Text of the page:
Cardiologists Say These 16 Are The Worst Foods For Your Heart

We all want to keep our hearts healthy. But sometimes, our favorite foods might be doing more harm than good. Cardiologists have identified certain foods that are particularly bad for our hearts. The high levels of saturated fats, sodium, and sugars in these foods can lead to higher cholesterol, blood pressure, and weight gain. Making smarter food choices can go a long way in keeping your heart in top shape. Here’s a breakdown of what to watch out for and why it’s best to limit these foods:

Processed Meats

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Processed meats such as bacon, sausage, and hot dogs are high in saturated fats and sodium. The high sodium content in these meats can increase blood pressure, leading to a higher risk of heart disease. Moreover, the preservatives used in processed meats can cause inflammation and oxidative stress, further damaging heart health. Studies have shown a correlation between the consumption of processed meats and an increased risk of cardiovascular diseases. It is recommended to limit or avoid these meats to maintain a healthy heart.

Red Meat

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Red meats, including beef, lamb, and pork, contain high levels of saturated fats. These fats can raise LDL (bad) cholesterol levels, leading to plaque buildup in the arteries. Over time, this can result in atherosclerosis, increasing the risk of heart attacks and strokes. Additionally, red meat contains certain compounds that can be converted into harmful metabolites by gut bacteria. Cardiologists advise moderating red meat consumption and opting for leaner protein sources like fish or plant-based proteins.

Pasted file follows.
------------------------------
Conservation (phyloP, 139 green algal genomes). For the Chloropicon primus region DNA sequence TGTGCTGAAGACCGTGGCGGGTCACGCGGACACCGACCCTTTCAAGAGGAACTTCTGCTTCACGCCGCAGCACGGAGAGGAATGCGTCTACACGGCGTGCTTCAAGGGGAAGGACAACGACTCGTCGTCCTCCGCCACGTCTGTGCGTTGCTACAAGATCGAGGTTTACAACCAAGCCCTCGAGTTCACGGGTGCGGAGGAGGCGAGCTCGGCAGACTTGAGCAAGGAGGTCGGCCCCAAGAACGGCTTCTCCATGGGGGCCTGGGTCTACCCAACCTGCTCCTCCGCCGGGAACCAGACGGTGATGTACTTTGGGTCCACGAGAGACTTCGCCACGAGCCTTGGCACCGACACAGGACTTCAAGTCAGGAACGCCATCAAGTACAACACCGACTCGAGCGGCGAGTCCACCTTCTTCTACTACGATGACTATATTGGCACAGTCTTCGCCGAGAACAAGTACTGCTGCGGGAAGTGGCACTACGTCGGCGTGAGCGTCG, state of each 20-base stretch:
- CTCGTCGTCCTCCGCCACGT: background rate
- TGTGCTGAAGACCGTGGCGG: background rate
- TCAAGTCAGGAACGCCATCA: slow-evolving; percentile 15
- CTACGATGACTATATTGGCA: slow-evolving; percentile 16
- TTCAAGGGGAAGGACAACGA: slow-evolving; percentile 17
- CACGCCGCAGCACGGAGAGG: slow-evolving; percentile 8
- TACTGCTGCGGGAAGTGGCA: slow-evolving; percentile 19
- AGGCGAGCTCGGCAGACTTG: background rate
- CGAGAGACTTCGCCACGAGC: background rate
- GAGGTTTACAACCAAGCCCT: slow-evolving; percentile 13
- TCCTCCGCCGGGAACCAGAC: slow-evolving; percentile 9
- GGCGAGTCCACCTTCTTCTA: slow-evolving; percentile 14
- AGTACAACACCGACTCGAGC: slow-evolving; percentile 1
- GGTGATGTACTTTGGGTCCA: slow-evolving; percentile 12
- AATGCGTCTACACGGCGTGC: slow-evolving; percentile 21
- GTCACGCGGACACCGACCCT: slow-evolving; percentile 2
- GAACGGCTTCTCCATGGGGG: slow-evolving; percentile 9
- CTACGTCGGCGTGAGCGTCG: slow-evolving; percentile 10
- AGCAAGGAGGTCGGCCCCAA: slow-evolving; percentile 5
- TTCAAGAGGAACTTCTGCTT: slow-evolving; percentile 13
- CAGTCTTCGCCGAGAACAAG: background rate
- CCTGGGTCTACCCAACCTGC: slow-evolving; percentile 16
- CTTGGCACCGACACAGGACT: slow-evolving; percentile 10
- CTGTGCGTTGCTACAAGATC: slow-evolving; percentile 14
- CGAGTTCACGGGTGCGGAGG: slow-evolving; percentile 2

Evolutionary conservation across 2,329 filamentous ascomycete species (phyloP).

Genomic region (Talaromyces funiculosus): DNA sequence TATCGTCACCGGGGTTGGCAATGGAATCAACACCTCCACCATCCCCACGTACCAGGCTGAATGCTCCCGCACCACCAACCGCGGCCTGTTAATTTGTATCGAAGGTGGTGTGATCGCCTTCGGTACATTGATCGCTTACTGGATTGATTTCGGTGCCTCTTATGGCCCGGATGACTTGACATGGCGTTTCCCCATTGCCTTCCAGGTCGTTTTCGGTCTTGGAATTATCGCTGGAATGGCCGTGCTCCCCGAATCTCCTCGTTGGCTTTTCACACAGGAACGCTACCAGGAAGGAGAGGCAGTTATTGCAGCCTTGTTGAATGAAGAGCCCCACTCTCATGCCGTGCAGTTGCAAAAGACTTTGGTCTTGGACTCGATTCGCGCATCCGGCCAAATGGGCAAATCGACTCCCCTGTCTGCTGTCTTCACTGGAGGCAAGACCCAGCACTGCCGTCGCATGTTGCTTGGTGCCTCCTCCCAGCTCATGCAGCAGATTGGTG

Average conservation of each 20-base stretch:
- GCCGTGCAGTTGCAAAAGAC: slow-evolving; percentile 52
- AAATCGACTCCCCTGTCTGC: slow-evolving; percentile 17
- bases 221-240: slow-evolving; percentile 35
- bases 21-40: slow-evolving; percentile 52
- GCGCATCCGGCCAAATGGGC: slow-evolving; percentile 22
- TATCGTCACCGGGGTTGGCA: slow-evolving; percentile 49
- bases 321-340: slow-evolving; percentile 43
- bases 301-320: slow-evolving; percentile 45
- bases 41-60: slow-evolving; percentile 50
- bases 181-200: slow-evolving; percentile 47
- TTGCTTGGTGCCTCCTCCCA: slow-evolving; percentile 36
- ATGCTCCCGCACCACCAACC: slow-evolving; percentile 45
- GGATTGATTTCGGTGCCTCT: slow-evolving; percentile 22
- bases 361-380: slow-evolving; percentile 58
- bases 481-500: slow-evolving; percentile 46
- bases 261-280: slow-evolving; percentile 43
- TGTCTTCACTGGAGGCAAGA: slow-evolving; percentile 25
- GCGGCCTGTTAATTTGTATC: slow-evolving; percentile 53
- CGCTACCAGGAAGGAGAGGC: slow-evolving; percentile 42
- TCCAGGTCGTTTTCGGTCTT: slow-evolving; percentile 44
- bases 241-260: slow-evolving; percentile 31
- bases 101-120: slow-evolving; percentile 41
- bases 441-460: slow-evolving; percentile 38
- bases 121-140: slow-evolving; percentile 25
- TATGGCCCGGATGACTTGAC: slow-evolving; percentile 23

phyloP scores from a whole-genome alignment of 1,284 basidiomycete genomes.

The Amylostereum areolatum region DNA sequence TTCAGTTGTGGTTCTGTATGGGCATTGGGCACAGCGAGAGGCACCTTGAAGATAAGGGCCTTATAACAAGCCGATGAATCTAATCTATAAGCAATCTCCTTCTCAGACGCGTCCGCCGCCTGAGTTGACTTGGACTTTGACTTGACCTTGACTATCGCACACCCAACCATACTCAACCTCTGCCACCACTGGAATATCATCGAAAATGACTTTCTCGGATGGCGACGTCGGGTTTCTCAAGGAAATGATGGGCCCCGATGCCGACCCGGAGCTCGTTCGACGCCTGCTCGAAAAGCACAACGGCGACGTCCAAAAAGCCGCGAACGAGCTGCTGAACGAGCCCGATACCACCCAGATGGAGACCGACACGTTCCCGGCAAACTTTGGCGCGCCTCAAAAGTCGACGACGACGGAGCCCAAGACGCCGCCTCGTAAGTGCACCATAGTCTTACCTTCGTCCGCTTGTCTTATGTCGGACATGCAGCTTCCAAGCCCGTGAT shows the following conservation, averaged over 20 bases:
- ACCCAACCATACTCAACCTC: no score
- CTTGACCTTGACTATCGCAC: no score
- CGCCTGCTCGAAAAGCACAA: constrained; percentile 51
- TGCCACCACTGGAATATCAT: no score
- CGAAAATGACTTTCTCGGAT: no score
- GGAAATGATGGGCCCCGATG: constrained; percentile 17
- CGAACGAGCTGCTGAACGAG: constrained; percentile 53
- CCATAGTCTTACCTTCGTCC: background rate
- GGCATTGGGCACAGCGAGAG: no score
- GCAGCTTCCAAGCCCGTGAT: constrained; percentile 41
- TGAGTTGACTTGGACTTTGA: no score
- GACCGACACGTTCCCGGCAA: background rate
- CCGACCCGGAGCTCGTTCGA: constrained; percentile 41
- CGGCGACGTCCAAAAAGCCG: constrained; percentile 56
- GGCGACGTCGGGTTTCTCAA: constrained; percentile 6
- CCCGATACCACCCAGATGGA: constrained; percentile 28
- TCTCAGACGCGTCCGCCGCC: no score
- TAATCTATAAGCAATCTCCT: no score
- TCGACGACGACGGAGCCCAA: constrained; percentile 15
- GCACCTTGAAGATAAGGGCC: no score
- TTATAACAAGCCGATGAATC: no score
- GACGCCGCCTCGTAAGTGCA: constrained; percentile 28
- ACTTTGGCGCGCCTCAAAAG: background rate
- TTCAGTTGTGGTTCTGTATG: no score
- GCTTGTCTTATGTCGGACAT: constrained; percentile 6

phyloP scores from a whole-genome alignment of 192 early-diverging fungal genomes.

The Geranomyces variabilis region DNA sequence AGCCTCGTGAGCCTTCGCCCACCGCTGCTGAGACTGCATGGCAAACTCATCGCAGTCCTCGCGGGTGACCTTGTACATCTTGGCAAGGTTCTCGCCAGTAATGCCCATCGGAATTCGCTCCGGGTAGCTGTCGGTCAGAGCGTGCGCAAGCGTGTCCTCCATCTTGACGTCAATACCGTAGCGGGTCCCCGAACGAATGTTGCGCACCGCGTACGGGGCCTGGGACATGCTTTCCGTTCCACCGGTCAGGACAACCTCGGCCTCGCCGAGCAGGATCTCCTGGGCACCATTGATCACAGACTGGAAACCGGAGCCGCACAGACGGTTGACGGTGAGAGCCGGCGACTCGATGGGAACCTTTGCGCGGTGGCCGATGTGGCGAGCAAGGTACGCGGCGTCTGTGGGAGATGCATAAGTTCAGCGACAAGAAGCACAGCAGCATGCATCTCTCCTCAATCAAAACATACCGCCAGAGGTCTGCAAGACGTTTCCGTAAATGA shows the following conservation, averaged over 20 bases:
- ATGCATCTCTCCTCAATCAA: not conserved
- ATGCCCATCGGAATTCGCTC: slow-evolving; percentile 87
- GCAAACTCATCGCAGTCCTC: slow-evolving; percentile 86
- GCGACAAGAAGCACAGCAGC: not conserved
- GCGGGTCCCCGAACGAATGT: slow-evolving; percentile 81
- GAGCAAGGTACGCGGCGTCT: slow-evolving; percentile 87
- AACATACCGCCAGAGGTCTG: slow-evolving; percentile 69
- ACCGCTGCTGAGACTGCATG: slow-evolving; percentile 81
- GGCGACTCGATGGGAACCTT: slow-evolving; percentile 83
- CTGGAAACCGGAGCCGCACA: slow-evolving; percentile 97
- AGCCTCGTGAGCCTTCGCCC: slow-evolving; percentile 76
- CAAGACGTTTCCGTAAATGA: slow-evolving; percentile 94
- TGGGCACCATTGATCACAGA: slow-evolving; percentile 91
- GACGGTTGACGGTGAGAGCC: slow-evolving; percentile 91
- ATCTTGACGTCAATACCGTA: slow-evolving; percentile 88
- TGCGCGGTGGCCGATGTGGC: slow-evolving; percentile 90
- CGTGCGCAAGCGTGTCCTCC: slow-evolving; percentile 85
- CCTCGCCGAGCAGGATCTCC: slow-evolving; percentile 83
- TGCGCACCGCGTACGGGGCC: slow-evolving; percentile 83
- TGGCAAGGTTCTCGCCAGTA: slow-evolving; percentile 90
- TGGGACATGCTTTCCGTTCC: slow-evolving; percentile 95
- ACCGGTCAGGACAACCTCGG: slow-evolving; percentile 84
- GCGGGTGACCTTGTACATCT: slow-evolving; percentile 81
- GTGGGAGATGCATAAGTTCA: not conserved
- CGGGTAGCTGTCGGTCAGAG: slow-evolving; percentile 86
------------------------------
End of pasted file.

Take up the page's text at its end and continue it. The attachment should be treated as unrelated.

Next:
Sugary Beverages

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Sugary beverages, such as sodas and energy drinks, are loaded with added sugars that contribute to obesity and type 2 diabetes, both of which are risk factors for heart disease. Excessive sugar intake can lead to high blood pressure, increased triglycerides, and chronic inflammation. These factors collectively strain the heart and vascular system. Replacing sugary drinks with water, herbal teas, or other unsweetened beverages can significantly benefit heart health.

Deep-Fried Foods

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Deep-fried foods, including fried chicken, french fries, and doughnuts, are high in trans fats and calories. Trans fats increase LDL cholesterol and decrease HDL (good) cholesterol, which is detrimental to heart health. The high-calorie content of fried foods can also lead to weight gain and obesity. Moreover, frying food can produce harmful compounds that contribute to inflammation. Avoiding fried foods and choosing healthier cooking methods like baking or grilling is recommended.

Pastries and Baked Goods